Ethnic minority groups in Hong Kong appear to have suffered disproportionately during the fifth wave of the Covid-19 pandemic. Photo: SCMP / Edward Wong
by SCMP Editorial
by SCMP Editorial

It never rains but it pours for Hong Kong’s ethnic minority community

  • From education to jobs, the Covid-19 pandemic has only worsened the plight of those who are non-Chinese, making it all the more urgent for the authorities to level the playing field as enshrined in the Basic Law

The Basic Law states that all people in Hong Kong will be treated equally and their rights and freedoms safeguarded. President Xi Jinping, in his speech on July 1 marking the 25th anniversary of the city’s return to Chinese rule, called on the government to address concerns and difficulties in daily life and make sure citizens shared more fully and fairly in the fruits of development.

But members of ethnic minority groups would appear to have suffered disproportionately during the fifth wave of the Covid-19 pandemic, with almost half of those spoken to for a survey saying they had been made jobless and forced to use savings or borrow to survive.

Lack of language proficiency and employment opportunities were among reasons given for the dire circumstances.

The survey, by the ethnic minority advocacy group Hong Kong Unison, of 937 people in March-April found 48.9 per cent had been out of work. Tough social-distancing rules were in place during that period as the coronavirus surged across the city, infecting thousands and taking dozens of lives each day.

Hong Kong Unison Executive Director John Tse Wing-Ling. Photo: SCMP / Xiaomei Chen

Many places of employment were either closed or had restricted opening hours. People most affected were those in lower-paying jobs, such as building workers, restaurant, bar and pub staff and receptionists in venues such as fitness centres.

Tellingly, the survey found the incomes of those spoken to was far below that of ethnic Chinese counterparts. With each household having an average of 4.8 members, their combined monthly income was HK$20,000 compared to the median in Hong Kong of HK$56,600 for a five-person family.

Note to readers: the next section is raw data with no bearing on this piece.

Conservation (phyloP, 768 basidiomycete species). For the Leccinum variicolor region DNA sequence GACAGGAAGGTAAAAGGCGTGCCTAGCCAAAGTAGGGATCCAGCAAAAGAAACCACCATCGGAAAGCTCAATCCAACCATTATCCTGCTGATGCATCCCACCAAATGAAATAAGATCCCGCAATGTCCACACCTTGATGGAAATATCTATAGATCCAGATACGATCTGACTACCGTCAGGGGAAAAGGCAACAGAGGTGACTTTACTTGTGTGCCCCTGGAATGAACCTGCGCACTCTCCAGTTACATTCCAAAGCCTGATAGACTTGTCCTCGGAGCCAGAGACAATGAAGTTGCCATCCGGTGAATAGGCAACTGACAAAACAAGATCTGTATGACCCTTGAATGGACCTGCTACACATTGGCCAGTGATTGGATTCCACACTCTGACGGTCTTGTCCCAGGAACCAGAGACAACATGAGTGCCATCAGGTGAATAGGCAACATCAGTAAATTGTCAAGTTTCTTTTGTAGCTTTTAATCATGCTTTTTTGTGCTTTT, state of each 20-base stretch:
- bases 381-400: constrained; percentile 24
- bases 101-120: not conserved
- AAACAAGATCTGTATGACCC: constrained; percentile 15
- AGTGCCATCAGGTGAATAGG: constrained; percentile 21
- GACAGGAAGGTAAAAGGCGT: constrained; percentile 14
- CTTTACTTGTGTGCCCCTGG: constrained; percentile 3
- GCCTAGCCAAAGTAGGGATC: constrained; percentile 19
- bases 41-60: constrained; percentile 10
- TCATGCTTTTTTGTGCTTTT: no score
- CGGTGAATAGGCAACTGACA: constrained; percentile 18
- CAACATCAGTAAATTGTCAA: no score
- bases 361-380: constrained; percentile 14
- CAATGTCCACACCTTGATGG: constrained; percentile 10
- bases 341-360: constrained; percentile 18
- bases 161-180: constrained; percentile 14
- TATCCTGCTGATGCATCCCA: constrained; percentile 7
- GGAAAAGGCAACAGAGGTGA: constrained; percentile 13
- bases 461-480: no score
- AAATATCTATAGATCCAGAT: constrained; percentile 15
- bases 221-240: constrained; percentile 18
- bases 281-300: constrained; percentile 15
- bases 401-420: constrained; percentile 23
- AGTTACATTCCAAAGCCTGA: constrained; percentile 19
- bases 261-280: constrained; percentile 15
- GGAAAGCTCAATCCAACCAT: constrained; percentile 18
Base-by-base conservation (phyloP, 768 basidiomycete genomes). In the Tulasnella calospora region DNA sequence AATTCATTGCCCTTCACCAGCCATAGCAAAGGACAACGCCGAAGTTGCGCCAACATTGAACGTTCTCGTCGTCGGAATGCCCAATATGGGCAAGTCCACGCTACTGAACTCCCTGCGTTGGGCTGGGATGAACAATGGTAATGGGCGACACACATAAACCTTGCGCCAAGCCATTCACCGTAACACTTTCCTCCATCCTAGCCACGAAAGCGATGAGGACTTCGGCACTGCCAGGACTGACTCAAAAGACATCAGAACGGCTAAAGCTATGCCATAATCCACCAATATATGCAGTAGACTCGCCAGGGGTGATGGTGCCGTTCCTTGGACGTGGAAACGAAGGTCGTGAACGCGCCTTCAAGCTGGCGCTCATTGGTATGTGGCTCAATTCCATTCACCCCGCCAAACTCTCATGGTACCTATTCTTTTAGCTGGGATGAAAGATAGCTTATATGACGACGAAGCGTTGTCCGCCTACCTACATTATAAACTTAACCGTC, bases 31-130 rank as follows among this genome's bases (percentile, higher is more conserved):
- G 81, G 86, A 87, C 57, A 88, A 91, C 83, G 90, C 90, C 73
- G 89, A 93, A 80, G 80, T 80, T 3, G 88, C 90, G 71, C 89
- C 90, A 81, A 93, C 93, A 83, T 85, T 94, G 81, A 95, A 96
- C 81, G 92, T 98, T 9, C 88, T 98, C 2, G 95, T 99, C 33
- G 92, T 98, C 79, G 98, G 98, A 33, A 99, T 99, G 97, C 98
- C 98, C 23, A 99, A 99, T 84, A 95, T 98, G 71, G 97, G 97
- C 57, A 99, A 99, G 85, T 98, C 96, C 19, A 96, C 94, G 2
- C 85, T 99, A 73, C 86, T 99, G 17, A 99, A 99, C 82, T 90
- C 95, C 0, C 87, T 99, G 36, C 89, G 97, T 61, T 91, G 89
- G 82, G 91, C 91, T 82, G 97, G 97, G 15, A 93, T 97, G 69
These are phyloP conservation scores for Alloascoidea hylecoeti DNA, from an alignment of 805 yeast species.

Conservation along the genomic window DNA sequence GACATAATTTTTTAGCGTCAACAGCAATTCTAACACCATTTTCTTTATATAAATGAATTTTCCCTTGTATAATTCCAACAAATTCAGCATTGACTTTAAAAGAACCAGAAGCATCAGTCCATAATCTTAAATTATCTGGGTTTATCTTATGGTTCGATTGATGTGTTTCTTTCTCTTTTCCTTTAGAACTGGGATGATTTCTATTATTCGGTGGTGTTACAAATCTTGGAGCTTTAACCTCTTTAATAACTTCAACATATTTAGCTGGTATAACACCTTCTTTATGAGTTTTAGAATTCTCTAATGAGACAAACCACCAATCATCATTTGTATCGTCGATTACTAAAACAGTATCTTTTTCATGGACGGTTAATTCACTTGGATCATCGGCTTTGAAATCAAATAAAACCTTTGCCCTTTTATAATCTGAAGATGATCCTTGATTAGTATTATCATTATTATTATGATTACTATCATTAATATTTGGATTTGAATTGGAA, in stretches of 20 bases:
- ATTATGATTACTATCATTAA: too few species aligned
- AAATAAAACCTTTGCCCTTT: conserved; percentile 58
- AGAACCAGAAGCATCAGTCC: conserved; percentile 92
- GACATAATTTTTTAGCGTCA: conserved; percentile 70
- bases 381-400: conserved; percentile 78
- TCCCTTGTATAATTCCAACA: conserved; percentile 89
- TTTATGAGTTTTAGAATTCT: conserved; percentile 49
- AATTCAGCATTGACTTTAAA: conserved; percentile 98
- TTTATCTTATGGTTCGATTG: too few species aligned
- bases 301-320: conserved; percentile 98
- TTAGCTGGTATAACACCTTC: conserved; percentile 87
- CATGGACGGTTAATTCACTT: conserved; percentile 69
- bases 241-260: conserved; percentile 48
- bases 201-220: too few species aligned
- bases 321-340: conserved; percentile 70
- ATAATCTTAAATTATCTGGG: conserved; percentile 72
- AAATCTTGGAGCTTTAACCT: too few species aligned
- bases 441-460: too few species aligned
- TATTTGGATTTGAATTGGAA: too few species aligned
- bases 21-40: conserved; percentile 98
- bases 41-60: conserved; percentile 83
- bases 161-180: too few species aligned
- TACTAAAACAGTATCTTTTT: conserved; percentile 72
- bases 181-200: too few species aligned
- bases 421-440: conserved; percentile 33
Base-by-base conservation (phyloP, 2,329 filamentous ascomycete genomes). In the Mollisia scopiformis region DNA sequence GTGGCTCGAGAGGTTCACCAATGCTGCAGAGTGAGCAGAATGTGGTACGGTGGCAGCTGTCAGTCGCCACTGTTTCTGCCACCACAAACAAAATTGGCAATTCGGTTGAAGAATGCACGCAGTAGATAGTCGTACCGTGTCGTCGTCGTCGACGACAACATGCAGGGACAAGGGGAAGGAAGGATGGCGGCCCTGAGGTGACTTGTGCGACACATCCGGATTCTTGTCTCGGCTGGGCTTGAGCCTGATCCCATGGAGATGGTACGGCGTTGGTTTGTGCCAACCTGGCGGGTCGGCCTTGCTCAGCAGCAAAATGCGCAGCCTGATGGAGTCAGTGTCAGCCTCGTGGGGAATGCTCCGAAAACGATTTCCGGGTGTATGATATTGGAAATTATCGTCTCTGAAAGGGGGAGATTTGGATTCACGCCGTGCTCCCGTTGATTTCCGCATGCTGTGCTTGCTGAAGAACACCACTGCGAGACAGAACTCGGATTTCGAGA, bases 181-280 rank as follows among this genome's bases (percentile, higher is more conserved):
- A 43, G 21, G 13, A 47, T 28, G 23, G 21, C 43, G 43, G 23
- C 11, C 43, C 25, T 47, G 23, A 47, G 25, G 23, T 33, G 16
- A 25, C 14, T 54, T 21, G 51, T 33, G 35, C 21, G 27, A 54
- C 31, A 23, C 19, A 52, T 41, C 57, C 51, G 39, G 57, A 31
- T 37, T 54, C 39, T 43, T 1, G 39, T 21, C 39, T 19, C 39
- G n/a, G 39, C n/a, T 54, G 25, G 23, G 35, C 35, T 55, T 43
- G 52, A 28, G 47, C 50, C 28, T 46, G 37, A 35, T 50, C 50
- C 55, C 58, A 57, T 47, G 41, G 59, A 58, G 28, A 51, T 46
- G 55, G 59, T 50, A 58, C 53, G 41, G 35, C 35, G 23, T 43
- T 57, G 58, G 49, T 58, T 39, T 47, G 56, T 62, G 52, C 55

Another aspect of the study was whether the children of those contacted were able to receive education during the period’s school closures. Insufficient income meant almost 80 per cent of families were unable to afford enough electronic devices to enable online learning.

The latest census showed Hong Kong had 619,568 non-Chinese people, about 8 per cent of the population. There have long been complaints by ethnic minority groups, usually with South or Southeast Asian backgrounds, about poor access to Chinese or English-language learning at school. Discrimination is sometimes cited as an issue.

Covid-19 peak left many in Hong Kong’s ethnic minority groups jobless: poll

Authorities have responded by putting more financial and teaching resources into the system, but concerns continue that funding is being misdirected or inadequately utilised.

Fluency in second and third languages is challenging, especially for children from different ethnic backgrounds and especially those from poorer families. There has to be support from the education system, but a conducive home environment helps. Employers need to treat all job applicants equally. That has to be especially so with a sixth wave of the coronavirus threatening.